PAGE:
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Francis Details

Francis Revisited
Pattern: Francis Revisted by Beth Silverstein (free pattern link to Ravelry)
Yarn: Wool/Alpaca/Silk blend cone
Source: School Products, NYC
Needles: Size US 7 and US 9
[All photos of Francis here]

I started this sweater on November 2nd for the NaKniSweMo knitalong, and I bound off only eleven days later. Such a quick and simple knit! the thing that took the longest? washing and blocking her. I soaked the sweater to soften up the wool and laid her out on the blocking board. I left to go to Atlanta for a few days, and when I got back last night, she was *still* wet. Luckily, by the end of the fourth day, she was dry enough for a little photoshoot! Voila!

The yarn was from a large cone that I bought in New York City last April. There was a sign on the table that designated the cones as a wool/alpaca/silk blend, but I think it was pretty heavy on the wool, and maybe even absent of silk. The washing and blocking brought out a little fuzzy halo, which made me wonder if it had a little mohair in it too.  The cone itself was not labeled with fibers or yardage, and since it was sold in bulk I guess there is no way to really know!  Either way, it was a nice yarn, and I still have about 500 yards – maybe more - for a colorwork project.  No shortage of patterns to chose from on that front!

The pattern was such an enjoyable knit that I am already thinking of all sorts of variations and options for future Francises. After I finish up a few presents and my current WIP (I decided on the Bloom vest and I am already a few inches in!) I may very well start another version of this, slightly altering the gauge to suit some nice blue alpaca blend I have in the stash.  There were a few minor things that I changed in the pattern.  I chose to do a kfb increase rather than the m1 increase that the pattern called for… the m1 left a small hole.  I could have gone and tidied it up afterward, but I preferred the look of the other.  If you decide to knit this, you can decide which look you want.  When I got to the cowl collar, I contemplated making a regular turtleneck instead of the oversized neck.  In the end I chose the cowl, and I like it on this particular piece, but this is definitely a sweater that can be modified in the neckline – easy to “turtleneck-ify” as well as “funnel-ify” or even “crew-ify”.  You could play around with textures (seed, ribbing, etc.) to create the look you want.  I chose to make my sleeves 3/4-length, but it would also look great with full sleeves.  I did not do as many increases as the pattern specified as I didn’t want too much of a bell sleeve. (Bell sleeves have gotten me in to trouble more than once… especially in the kitchen)  Changing from the stockinette to seed on the cuff, I did one single increase for an ever-so-slight bell effect.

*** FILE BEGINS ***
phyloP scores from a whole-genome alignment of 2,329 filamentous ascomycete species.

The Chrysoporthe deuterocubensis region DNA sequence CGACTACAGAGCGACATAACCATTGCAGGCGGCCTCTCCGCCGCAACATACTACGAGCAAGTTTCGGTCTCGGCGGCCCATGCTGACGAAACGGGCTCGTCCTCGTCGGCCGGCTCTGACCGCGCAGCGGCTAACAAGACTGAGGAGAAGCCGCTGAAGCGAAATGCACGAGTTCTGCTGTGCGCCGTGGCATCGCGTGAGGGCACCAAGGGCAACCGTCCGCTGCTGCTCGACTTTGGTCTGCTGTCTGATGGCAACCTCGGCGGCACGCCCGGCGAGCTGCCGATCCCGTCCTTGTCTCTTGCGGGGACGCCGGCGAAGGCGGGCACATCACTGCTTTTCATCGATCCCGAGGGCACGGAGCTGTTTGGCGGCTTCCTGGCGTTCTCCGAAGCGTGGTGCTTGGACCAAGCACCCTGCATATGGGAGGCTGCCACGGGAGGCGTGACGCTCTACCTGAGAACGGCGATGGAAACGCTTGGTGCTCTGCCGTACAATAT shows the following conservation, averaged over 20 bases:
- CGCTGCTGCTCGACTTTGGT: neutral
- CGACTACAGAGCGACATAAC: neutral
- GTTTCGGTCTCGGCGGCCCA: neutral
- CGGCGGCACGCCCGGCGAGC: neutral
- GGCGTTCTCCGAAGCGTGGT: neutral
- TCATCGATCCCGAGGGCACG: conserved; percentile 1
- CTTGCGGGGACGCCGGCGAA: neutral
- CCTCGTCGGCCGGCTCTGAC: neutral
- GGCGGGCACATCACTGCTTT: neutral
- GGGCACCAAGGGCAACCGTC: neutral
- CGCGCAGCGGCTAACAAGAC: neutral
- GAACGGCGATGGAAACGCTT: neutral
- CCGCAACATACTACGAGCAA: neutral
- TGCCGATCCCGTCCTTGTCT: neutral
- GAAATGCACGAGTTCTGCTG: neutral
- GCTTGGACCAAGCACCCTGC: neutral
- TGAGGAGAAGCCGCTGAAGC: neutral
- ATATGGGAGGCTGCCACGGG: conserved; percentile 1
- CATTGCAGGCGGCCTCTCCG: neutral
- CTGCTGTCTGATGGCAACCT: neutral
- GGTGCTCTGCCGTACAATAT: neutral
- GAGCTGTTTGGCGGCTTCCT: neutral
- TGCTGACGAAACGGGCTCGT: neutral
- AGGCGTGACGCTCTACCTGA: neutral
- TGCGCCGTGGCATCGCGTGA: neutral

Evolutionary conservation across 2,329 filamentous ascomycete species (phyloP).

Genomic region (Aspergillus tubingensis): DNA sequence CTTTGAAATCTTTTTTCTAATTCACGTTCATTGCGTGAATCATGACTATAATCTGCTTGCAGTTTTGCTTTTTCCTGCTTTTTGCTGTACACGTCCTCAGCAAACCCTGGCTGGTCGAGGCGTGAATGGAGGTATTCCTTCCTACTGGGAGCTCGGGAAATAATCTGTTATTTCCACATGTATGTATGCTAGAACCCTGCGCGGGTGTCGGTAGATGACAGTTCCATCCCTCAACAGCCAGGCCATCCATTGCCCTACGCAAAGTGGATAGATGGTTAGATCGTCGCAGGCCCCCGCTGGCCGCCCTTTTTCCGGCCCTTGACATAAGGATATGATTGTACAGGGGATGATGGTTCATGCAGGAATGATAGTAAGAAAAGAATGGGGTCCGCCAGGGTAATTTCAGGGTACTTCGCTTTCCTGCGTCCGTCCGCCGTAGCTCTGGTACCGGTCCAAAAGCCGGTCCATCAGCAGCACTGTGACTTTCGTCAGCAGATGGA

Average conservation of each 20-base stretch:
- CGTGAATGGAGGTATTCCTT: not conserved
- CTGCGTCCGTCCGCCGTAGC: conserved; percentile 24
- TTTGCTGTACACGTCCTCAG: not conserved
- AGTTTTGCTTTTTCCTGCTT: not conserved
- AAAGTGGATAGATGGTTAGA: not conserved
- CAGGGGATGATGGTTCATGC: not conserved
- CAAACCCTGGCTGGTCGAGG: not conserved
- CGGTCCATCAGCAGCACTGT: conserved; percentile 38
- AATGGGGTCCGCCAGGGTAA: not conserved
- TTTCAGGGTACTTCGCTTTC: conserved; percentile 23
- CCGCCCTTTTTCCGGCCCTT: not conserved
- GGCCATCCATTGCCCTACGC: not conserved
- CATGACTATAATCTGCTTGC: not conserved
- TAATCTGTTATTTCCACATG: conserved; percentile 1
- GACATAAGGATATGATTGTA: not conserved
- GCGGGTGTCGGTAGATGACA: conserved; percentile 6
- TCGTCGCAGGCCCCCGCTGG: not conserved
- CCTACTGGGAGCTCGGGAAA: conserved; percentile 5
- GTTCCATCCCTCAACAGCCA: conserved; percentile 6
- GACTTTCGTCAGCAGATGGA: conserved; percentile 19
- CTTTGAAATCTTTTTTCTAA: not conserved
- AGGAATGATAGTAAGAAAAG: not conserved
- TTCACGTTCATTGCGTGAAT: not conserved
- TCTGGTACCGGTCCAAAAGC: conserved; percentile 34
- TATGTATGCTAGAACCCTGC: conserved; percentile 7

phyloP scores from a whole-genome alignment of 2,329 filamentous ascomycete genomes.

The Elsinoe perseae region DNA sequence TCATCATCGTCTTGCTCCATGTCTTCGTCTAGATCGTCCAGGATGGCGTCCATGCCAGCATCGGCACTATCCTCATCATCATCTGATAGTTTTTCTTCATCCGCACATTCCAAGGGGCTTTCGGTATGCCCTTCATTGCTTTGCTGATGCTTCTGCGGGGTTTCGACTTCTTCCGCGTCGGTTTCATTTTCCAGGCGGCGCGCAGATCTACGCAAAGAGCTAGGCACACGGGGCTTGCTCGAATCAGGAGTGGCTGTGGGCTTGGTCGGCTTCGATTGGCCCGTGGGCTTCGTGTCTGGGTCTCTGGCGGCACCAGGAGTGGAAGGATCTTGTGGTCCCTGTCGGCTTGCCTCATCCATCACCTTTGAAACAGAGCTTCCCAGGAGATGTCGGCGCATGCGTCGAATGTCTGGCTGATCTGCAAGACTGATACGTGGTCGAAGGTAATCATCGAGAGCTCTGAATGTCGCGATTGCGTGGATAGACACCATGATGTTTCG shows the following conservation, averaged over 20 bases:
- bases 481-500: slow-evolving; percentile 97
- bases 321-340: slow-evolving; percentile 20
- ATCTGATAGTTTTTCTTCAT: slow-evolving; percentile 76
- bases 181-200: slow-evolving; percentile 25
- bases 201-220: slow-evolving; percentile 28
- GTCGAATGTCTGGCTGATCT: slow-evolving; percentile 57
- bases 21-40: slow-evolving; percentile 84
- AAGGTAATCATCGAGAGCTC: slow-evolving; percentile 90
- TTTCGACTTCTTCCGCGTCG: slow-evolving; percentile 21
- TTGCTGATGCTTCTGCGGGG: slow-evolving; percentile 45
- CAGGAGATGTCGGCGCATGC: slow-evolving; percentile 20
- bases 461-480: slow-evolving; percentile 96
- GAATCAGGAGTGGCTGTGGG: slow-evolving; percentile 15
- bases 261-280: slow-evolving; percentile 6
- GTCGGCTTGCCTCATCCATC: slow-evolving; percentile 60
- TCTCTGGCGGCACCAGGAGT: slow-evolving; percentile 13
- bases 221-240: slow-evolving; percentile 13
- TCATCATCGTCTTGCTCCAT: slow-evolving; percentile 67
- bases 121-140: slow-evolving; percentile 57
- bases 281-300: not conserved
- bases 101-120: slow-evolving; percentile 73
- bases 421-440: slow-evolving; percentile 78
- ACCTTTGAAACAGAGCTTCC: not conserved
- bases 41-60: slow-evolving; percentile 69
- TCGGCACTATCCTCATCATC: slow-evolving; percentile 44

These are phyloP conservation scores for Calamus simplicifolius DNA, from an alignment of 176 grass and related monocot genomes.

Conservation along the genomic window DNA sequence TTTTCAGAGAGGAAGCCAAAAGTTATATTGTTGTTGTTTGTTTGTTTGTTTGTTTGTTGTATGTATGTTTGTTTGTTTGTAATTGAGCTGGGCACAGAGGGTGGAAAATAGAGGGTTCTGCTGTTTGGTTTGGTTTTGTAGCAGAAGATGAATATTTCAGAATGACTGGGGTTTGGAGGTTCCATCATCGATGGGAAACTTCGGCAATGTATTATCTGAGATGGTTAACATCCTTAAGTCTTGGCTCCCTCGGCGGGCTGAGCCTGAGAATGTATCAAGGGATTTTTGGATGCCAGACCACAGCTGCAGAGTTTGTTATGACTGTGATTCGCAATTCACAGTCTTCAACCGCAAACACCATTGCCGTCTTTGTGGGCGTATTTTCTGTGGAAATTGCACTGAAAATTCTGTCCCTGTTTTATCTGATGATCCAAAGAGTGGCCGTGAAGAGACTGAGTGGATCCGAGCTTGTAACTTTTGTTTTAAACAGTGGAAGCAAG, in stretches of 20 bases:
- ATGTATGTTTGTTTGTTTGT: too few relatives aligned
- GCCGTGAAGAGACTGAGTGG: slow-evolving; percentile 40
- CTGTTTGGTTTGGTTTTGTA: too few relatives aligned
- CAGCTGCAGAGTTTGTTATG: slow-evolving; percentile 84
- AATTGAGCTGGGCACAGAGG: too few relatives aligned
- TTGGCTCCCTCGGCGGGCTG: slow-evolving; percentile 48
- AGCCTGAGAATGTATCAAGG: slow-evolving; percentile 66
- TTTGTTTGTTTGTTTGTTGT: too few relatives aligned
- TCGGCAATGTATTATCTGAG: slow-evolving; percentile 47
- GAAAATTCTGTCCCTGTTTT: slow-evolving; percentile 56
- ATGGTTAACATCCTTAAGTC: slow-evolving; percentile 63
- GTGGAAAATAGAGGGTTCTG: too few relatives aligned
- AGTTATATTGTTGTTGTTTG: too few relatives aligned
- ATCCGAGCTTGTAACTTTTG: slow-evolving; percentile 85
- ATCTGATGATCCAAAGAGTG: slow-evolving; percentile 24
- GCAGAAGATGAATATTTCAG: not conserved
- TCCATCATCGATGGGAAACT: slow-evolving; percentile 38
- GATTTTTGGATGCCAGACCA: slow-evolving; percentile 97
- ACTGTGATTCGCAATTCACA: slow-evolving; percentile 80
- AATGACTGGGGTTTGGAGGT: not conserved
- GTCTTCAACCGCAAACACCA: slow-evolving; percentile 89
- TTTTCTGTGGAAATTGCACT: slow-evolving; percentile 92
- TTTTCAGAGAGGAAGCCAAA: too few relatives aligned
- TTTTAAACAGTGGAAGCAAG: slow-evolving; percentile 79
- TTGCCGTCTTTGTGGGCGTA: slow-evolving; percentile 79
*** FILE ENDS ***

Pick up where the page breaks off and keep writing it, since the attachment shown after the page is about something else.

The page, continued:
I totally recommend this pattern; it is perfect for beginners as well as more experienced knitters who want a basic form to elaborate and embellish.  And it is SO quick!  Great for stashbusting as it uses a relatively small amount of yarn for a sweater because it is knit on larger gauge needles. 

Plus, it comes just in time for the chilly winter temperatures! The deep cowl is cozy and warm, and the texture of the stockinette and seed stitch really works well together.

I have some pretty photos to show you of my Atlanta excursion… we managed to have a lovely time even though it rained and the skies were gray.  Stay tuned!

…do I look older than when you last saw me? I celebrated my birthday last Saturday :)

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101 Responses

  1. Lolly (llr on Ravelry)

    That is definitely your color. It looks great!!!

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